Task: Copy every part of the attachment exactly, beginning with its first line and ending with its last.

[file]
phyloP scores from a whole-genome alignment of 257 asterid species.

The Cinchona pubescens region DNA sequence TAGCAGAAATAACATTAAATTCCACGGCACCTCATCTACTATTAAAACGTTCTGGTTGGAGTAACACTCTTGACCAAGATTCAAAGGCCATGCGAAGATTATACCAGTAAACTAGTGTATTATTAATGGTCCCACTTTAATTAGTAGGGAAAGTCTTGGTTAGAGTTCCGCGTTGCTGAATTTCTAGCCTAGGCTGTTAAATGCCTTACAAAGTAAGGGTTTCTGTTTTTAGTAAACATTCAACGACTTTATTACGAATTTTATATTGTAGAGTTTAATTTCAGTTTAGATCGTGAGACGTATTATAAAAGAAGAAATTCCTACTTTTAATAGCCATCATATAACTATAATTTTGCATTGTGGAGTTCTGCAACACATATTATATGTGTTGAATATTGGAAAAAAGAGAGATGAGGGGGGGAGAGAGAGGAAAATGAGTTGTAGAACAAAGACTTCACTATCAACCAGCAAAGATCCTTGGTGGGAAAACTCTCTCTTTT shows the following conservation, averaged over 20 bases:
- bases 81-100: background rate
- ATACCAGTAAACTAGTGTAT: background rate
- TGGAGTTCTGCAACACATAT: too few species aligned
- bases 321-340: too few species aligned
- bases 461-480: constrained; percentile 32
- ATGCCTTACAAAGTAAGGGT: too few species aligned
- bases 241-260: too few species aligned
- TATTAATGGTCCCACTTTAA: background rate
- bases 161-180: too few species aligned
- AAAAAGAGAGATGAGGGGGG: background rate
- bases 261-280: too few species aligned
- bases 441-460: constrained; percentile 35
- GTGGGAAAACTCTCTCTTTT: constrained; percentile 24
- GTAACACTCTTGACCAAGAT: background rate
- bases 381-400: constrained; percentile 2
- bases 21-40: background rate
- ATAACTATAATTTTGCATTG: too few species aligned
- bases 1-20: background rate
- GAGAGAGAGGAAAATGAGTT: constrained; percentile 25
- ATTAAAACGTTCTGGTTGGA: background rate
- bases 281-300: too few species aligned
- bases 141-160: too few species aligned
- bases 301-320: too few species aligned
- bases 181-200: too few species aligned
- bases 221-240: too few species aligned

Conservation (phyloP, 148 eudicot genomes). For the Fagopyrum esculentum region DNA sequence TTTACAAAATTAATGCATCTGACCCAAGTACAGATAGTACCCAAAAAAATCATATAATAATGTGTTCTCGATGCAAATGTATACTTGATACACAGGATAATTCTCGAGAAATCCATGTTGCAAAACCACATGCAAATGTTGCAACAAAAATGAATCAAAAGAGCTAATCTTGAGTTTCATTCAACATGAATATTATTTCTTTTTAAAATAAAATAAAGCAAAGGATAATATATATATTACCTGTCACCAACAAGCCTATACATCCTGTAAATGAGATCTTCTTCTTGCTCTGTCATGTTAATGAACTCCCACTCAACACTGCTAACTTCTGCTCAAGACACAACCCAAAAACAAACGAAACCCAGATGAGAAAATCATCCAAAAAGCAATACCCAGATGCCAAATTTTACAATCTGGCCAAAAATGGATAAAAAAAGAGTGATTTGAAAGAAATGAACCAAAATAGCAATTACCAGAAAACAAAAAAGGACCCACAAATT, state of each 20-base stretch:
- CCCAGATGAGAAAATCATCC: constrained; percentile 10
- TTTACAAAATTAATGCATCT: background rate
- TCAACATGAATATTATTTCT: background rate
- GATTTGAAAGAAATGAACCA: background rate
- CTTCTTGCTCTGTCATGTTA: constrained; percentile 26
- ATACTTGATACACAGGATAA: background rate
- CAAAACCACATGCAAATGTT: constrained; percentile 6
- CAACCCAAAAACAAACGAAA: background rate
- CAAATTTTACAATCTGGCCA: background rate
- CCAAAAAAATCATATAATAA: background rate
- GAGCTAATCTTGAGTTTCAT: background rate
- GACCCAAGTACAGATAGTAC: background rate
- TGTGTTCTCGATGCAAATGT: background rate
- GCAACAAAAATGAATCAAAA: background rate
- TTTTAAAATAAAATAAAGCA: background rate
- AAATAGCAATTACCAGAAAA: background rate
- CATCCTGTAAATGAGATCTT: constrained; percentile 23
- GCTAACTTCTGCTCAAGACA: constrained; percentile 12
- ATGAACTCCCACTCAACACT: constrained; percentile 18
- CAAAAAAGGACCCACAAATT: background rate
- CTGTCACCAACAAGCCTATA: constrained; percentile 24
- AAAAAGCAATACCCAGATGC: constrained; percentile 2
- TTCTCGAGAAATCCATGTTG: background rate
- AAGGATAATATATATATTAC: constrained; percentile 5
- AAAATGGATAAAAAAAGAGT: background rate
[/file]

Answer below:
phyloP scores from a whole-genome alignment of 257 asterid species.

The Cinchona pubescens region DNA sequence TAGCAGAAATAACATTAAATTCCACGGCACCTCATCTACTATTAAAACGTTCTGGTTGGAGTAACACTCTTGACCAAGATTCAAAGGCCATGCGAAGATTATACCAGTAAACTAGTGTATTATTAATGGTCCCACTTTAATTAGTAGGGAAAGTCTTGGTTAGAGTTCCGCGTTGCTGAATTTCTAGCCTAGGCTGTTAAATGCCTTACAAAGTAAGGGTTTCTGTTTTTAGTAAACATTCAACGACTTTATTACGAATTTTATATTGTAGAGTTTAATTTCAGTTTAGATCGTGAGACGTATTATAAAAGAAGAAATTCCTACTTTTAATAGCCATCATATAACTATAATTTTGCATTGTGGAGTTCTGCAACACATATTATATGTGTTGAATATTGGAAAAAAGAGAGATGAGGGGGGGAGAGAGAGGAAAATGAGTTGTAGAACAAAGACTTCACTATCAACCAGCAAAGATCCTTGGTGGGAAAACTCTCTCTTTT shows the following conservation, averaged over 20 bases:
- bases 81-100: background rate
- ATACCAGTAAACTAGTGTAT: background rate
- TGGAGTTCTGCAACACATAT: too few species aligned
- bases 321-340: too few species aligned
- bases 461-480: constrained; percentile 32
- ATGCCTTACAAAGTAAGGGT: too few species aligned
- bases 241-260: too few species aligned
- TATTAATGGTCCCACTTTAA: background rate
- bases 161-180: too few species aligned
- AAAAAGAGAGATGAGGGGGG: background rate
- bases 261-280: too few species aligned
- bases 441-460: constrained; percentile 35
- GTGGGAAAACTCTCTCTTTT: constrained; percentile 24
- GTAACACTCTTGACCAAGAT: background rate
- bases 381-400: constrained; percentile 2
- bases 21-40: background rate
- ATAACTATAATTTTGCATTG: too few species aligned
- bases 1-20: background rate
- GAGAGAGAGGAAAATGAGTT: constrained; percentile 25
- ATTAAAACGTTCTGGTTGGA: background rate
- bases 281-300: too few species aligned
- bases 141-160: too few species aligned
- bases 301-320: too few species aligned
- bases 181-200: too few species aligned
- bases 221-240: too few species aligned

Conservation (phyloP, 148 eudicot genomes). For the Fagopyrum esculentum region DNA sequence TTTACAAAATTAATGCATCTGACCCAAGTACAGATAGTACCCAAAAAAATCATATAATAATGTGTTCTCGATGCAAATGTATACTTGATACACAGGATAATTCTCGAGAAATCCATGTTGCAAAACCACATGCAAATGTTGCAACAAAAATGAATCAAAAGAGCTAATCTTGAGTTTCATTCAACATGAATATTATTTCTTTTTAAAATAAAATAAAGCAAAGGATAATATATATATTACCTGTCACCAACAAGCCTATACATCCTGTAAATGAGATCTTCTTCTTGCTCTGTCATGTTAATGAACTCCCACTCAACACTGCTAACTTCTGCTCAAGACACAACCCAAAAACAAACGAAACCCAGATGAGAAAATCATCCAAAAAGCAATACCCAGATGCCAAATTTTACAATCTGGCCAAAAATGGATAAAAAAAGAGTGATTTGAAAGAAATGAACCAAAATAGCAATTACCAGAAAACAAAAAAGGACCCACAAATT, state of each 20-base stretch:
- CCCAGATGAGAAAATCATCC: constrained; percentile 10
- TTTACAAAATTAATGCATCT: background rate
- TCAACATGAATATTATTTCT: background rate
- GATTTGAAAGAAATGAACCA: background rate
- CTTCTTGCTCTGTCATGTTA: constrained; percentile 26
- ATACTTGATACACAGGATAA: background rate
- CAAAACCACATGCAAATGTT: constrained; percentile 6
- CAACCCAAAAACAAACGAAA: background rate
- CAAATTTTACAATCTGGCCA: background rate
- CCAAAAAAATCATATAATAA: background rate
- GAGCTAATCTTGAGTTTCAT: background rate
- GACCCAAGTACAGATAGTAC: background rate
- TGTGTTCTCGATGCAAATGT: background rate
- GCAACAAAAATGAATCAAAA: background rate
- TTTTAAAATAAAATAAAGCA: background rate
- AAATAGCAATTACCAGAAAA: background rate
- CATCCTGTAAATGAGATCTT: constrained; percentile 23
- GCTAACTTCTGCTCAAGACA: constrained; percentile 12
- ATGAACTCCCACTCAACACT: constrained; percentile 18
- CAAAAAAGGACCCACAAATT: background rate
- CTGTCACCAACAAGCCTATA: constrained; percentile 24
- AAAAAGCAATACCCAGATGC: constrained; percentile 2
- TTCTCGAGAAATCCATGTTG: background rate
- AAGGATAATATATATATTAC: constrained; percentile 5
- AAAATGGATAAAAAAAGAGT: background rate